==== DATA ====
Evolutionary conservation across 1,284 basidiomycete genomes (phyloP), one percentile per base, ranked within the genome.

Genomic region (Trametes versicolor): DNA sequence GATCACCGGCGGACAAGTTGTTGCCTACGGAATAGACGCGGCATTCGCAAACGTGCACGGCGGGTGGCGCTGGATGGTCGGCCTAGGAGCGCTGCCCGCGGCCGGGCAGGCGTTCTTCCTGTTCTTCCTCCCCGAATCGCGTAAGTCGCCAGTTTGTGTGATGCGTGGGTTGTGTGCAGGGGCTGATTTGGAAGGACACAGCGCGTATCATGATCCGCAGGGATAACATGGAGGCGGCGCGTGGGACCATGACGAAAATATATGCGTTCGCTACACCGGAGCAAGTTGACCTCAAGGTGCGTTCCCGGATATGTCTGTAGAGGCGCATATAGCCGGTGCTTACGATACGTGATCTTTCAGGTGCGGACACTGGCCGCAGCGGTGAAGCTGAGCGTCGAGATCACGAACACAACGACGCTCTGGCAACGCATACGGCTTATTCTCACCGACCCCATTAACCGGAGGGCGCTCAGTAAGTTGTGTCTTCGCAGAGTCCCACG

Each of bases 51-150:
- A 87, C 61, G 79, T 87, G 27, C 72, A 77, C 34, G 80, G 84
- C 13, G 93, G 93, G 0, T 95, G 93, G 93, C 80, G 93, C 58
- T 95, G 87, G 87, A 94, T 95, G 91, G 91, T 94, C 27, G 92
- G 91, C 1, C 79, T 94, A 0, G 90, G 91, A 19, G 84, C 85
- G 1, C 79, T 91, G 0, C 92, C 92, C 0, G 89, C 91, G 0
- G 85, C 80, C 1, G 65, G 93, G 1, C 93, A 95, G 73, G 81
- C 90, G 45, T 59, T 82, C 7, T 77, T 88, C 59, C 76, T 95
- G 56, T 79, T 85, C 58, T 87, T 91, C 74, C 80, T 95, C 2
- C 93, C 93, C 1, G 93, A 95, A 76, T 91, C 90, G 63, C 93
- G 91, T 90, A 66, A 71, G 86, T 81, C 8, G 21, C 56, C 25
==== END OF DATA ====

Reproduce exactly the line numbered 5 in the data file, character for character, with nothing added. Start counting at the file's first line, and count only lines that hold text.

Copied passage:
- C 13, G 93, G 93, G 0, T 95, G 93, G 93, C 80, G 93, C 58